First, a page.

Inventory Management and Procurement

Course ID
MNG 320
Prerequisites
MNG 250 Introduction to LSCM OR permission of Instructors
Credits
6

In today’s business environment, a company is facing increased competitions, smarter and more demanding customers, less brand loyalties, and shorter product life cycles. In this competitive business environment, the creation of customer value is a key driver of competitive advantage, and this customer value should be ultimately measurable in price, quality, and time in providing products and services to customers.

At the enterprise level, the design of value chain is intimately linked with the management of operations and supply chains. Operations are the sequence of value-adding processes that manufacture goods or provide services. Operations activities, including production, are core activities of most business organizations. Very often, the operations and production activities of an organization are directly impacted by procurement and inventory management functions. Inputs to the transformation processes, also known as production processes, can be quite complex, but generally they fall into Capital Resources, Material Resources, Human Resources, and Information Resources. Products are direct outputs of the transformation processes. These may consist of manufactured goods or services, or combinations of goods and services. Value added is the difference between the cost of inputs and the price or value of outputs.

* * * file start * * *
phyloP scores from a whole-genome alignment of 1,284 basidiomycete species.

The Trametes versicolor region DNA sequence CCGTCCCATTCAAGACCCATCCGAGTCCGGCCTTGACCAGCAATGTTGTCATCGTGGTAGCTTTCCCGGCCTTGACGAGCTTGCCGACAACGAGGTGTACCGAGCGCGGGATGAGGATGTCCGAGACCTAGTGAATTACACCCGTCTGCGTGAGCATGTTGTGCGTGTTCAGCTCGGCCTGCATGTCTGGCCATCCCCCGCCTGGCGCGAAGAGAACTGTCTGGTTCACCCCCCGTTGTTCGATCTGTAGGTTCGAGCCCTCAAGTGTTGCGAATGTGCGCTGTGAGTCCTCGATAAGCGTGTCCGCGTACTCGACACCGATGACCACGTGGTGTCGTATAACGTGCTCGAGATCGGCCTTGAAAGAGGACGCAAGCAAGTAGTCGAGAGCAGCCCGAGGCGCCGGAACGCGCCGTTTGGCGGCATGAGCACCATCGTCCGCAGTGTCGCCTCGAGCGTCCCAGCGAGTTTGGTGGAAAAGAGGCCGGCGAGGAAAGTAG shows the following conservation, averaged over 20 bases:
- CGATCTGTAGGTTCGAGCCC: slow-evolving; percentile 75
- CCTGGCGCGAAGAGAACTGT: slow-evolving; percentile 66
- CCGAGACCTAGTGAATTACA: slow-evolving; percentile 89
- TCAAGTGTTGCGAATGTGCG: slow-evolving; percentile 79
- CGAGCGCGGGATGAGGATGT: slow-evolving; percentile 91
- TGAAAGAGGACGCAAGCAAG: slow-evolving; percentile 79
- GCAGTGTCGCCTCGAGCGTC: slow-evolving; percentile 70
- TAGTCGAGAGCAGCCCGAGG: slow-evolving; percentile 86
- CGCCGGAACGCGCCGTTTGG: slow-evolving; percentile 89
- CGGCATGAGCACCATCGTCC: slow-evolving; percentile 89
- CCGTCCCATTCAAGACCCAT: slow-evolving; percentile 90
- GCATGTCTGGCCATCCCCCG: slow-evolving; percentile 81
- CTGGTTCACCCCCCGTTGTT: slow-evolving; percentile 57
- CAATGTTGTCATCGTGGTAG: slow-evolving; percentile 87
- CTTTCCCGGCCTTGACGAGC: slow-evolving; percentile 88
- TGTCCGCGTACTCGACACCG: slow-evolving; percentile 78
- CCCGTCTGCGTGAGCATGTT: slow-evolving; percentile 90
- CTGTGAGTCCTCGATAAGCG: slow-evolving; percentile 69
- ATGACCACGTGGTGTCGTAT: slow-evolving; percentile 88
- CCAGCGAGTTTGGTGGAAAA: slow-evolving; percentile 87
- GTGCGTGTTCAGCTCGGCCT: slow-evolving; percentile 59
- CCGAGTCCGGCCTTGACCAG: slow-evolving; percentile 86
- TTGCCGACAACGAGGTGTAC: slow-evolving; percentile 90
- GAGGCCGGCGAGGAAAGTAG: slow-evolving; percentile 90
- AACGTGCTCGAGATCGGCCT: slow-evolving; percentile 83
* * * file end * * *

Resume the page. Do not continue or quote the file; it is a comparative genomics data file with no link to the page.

As these transformation processes creating customer value are significantly impacted by the procurement function providing capital and material resources and the inventory management function influencing procurement and production schedule, Module 2 will look into 1st half of the transformation process, procuring and supplying raw material and managing work in process and finish product inventory.

This course has three units covering procurement, business analytical approach, and inventory management. An introduction to business analytical approach will include mathematical modeling for decision making, probability and statistics, and demand forecasting. Students also will be introduced to the role of optimization-based design tools, which use probability distributions and some optimization techniques from mathematical programming and operations research. In the latter part of the course, students will have a chance to operate a software package simulating risk pooling for inventory management to improve the system level inventory management performance.

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